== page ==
Here is a description of the default markup rules:
* First level ** Second level *** Third level
Note that the first level is actually indicated using H2, so that it doesn't appear at the same level as the page heading (which conceptually titles the section of that Wiki page).
*emphasis* **strong emphasis** ***very strong emphasis*** _underlined text_ =verbatim=
<verbatim>This tag should be used for larger blocks of text</verbatim>.
A reference, which is just a number in square brackets, constitutes a footnote reference.
Footnotes:  Footnotes are defined by the same number in brackets occurring at the beginning of a line. Use footnote-mode's C-c ! a command, to very easily insert footnotes while typing. Use C-x C-x to return to the point of insertion.
One or more blank lines separates paragraphs.
Centered paragraphs and quotations
A line that begins with six or more columns of whitespace (made up of tabs or spaces) indicates a centered paragraph. I assume this because it's expected you will use M-s to center the line, which usually adds a lot of whitespace before it.
If a line begins with some whitespace, but less than six columns, it indicates a quoted paragraph.
Poetry requires that whitespace be preserved, without resorting to the monospace typical of <pre>. For this, the following special markup exists, which is reminiscent of e-mail quotations:
> A line of Emacs verse; > forgive its being so terse.
You can also use the <verse> tag, if you prefer:
<verse> A line of Emacs verse; forgive its being so terse. </verse>
Use the HTML tags <pre></pre> to insert a paragraph and preserve whitespace. If you're inserting a block of code, you will almost always want to use <verbatim></verbatim> *within* the <pre> tags. The shorcut for doing this is to use the <example> tag:
<example> Some literal text or code here. </example>
There are two forms of table markup supported. If Takaaki Ota's table.el package is available, then simply create your tables using his package, and they will be rendered into the appropriate HTML. You need to (require 'emacs-wiki-table) for this functionality.
If table.el is not available, then only very simple table markup is supported. The attributes of the table are kept in `emacs-wiki-table-attributes'. The syntax is:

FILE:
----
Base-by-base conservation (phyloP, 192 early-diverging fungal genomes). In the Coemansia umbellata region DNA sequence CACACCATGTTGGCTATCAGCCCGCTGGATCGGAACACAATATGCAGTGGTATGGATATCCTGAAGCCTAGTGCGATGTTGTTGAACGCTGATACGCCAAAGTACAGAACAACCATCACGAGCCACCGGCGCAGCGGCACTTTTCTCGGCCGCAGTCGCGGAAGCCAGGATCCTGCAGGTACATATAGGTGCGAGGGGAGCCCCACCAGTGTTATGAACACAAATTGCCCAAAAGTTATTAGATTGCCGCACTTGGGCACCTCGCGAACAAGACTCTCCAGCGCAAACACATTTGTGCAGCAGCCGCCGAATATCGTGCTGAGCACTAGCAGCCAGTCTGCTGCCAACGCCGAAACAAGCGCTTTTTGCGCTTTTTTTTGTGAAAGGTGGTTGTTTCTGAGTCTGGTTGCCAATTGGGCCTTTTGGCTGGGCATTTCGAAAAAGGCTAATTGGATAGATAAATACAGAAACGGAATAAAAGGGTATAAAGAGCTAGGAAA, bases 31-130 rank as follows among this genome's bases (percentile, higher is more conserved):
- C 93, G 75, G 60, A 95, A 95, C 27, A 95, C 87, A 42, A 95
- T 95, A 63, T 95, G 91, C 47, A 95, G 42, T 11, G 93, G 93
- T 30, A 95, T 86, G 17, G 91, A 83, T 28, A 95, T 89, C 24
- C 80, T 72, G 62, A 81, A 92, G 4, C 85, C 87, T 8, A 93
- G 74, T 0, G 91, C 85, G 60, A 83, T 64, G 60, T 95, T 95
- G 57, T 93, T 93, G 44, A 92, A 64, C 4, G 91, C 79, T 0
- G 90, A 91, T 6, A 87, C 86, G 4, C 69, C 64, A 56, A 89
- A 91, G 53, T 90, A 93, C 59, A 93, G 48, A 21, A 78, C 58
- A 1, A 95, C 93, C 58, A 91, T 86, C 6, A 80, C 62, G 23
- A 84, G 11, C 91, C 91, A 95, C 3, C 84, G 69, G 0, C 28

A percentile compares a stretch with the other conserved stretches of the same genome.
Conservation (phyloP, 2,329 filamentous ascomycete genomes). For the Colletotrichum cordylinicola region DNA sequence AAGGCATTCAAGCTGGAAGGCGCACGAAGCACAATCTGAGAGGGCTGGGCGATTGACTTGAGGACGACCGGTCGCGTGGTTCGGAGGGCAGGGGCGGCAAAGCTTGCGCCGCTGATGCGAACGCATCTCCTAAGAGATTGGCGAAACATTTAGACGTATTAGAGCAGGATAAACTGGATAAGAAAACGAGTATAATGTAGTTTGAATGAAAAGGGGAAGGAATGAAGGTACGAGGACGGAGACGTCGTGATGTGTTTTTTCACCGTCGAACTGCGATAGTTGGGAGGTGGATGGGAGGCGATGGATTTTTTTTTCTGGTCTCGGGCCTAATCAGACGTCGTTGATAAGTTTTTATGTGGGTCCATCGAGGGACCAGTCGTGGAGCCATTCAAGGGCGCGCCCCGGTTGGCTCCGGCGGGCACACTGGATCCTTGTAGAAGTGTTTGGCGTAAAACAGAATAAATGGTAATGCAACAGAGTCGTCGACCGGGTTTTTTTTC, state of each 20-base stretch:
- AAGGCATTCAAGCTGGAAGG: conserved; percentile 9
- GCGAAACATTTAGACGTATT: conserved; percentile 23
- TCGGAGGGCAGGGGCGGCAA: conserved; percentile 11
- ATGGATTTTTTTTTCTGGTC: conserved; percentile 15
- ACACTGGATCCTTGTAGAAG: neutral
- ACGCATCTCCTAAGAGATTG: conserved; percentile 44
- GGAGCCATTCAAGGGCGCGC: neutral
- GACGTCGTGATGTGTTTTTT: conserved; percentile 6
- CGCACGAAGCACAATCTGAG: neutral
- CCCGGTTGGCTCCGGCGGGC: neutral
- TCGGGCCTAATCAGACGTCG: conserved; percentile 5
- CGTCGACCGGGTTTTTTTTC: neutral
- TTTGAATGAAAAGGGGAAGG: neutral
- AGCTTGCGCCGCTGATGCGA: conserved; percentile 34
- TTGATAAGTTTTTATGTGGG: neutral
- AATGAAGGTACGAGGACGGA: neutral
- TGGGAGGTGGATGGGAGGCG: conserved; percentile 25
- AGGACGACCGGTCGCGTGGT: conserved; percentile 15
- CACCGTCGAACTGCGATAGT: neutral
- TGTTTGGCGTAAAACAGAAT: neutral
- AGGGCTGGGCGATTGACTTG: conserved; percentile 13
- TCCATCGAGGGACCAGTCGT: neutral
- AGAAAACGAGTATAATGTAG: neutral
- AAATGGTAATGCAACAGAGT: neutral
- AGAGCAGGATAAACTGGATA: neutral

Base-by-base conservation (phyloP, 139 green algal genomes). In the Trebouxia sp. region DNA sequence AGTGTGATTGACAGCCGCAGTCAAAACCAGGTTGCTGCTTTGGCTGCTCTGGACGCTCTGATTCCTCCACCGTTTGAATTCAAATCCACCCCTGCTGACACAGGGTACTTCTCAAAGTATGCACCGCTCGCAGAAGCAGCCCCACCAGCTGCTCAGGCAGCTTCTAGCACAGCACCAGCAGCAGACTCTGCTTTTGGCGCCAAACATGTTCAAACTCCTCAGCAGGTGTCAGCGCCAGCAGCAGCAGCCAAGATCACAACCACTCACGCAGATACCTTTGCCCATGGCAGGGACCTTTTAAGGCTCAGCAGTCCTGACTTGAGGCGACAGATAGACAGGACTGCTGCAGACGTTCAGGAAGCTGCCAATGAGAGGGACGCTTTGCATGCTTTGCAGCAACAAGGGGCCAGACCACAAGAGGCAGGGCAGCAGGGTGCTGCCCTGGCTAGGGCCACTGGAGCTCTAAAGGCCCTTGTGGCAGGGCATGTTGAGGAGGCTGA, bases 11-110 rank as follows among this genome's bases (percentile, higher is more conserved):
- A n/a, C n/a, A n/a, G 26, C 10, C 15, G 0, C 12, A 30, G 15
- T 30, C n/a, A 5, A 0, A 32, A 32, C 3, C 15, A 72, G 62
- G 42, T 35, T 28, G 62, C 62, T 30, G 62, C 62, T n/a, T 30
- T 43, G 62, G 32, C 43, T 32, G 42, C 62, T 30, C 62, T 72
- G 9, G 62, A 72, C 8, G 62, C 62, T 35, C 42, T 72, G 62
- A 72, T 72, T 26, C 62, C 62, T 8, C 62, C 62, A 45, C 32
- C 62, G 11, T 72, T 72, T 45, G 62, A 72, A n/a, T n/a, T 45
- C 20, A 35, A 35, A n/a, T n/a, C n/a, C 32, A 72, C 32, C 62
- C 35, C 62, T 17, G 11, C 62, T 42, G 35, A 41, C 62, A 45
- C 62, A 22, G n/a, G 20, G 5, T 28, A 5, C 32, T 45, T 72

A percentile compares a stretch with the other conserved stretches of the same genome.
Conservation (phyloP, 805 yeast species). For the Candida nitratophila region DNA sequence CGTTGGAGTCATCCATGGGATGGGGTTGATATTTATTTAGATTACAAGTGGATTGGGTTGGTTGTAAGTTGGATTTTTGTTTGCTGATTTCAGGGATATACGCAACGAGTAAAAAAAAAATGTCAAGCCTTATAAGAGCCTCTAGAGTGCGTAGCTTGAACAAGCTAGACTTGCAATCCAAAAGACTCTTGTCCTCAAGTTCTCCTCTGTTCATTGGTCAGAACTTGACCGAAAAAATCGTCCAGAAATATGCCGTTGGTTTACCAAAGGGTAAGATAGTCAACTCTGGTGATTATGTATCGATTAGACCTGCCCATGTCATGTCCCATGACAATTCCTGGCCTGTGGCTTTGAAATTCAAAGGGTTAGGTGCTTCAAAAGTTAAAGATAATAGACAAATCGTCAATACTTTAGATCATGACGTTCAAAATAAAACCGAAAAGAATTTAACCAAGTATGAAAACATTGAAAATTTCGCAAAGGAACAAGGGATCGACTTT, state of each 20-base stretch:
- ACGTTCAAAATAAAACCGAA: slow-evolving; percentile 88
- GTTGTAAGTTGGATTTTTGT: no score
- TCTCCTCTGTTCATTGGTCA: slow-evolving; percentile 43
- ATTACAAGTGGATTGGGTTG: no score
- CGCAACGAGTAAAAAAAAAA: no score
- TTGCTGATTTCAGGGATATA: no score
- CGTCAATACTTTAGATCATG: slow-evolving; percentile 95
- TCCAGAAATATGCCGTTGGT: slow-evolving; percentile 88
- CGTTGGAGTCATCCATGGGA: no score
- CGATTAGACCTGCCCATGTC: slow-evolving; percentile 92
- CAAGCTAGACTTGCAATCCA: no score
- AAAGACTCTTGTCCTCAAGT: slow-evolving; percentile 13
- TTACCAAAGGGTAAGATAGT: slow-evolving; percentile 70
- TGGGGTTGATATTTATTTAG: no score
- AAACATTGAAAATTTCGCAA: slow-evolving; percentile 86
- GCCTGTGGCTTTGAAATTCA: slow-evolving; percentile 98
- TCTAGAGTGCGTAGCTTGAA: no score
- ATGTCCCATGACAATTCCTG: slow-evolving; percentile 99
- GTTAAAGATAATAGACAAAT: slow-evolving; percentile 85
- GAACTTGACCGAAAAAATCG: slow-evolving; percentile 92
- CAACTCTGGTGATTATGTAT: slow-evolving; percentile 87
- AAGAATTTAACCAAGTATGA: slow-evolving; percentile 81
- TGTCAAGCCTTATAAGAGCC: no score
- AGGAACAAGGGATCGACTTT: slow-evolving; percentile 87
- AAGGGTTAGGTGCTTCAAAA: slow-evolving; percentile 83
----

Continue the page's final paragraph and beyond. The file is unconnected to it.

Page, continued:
Double bars || Separate header fields Single bars | Separate body fields Here are more | body fields Triple bars ||| Separate footer fields
Other paragraph markup applies to both styles, meaning that if six or more columns of whitespace precedes the first line of the table, it will be centered, and if any whitespace at all precedes first line, it will occur in a blockquote.
Anchors and tagged links
#example If you begin a line with "#anchor" – where anchor can be any word that doesn't contain whitespace – it defines an anchor at that point into the document. This anchor text is not displayed.
You can reference an anchored point in another page (or even in the current page) using WikiName#anchor. The #anchor will never be displayed in HTML, whether at the point of definition or reference, but it will cause browsers to jump to that point in the document.
Redirecting to another page or URL
Sometimes you may wish to redirect someone to another page. To do this, put:
at the top of the page. If the <redirect> tag specifies content, this will be used as the redirection message, rather than the default.
The numbers of seconds to delay is defined by `emacs-wiki-redirect-delay', which defaults to 2 seconds. The page shown will also contain a link to click on, for browsing which do not support automatic refreshing.
A regular URL is given as a link. If it's an image URL, it will be inlined using an IMG tag.
Special handling of WikiNames
If you need to add a plural at the end of a WikiName, separate it with four single quotes (WikiName””s) or make it an explicit link ([[WikiName]]s).
To prevent a link name (of any type) from being treated as such, surround it with =equals= (to display it in monotype), or prefix it with the tag <nop> to escape it from WikiName markup.
Special Wiki links
Besides the normal WikiName type links, emacs-wiki also supports extended links:
[[link text][optional link description]]
An extended link is always a link, no matter how it looks. This means you can use any file in your `emacs-wiki-directories' as a Wiki file. If you provide an optional description, that's what will be shown instead of the link text. This is very useful for providing textual description of URLs.
See the documentation to emacs-wiki-image-regexp for how to inline files and images.
There are times when you will want to constantly reference pages on another website. Rather than repeating the URL ad nauseum, you can define an InterWiki name. This is a set of WikiNames to URL correlations, that support textual substitution using #anchor names (which are appended to the URL). For example, MeatballWiki is defined in the variable `emacs-wiki-interwiki-names'. It means you can reference the page \"MeatBall\" on MeatballWiki using this syntax:
In the resulting HTML, the link is simply shown as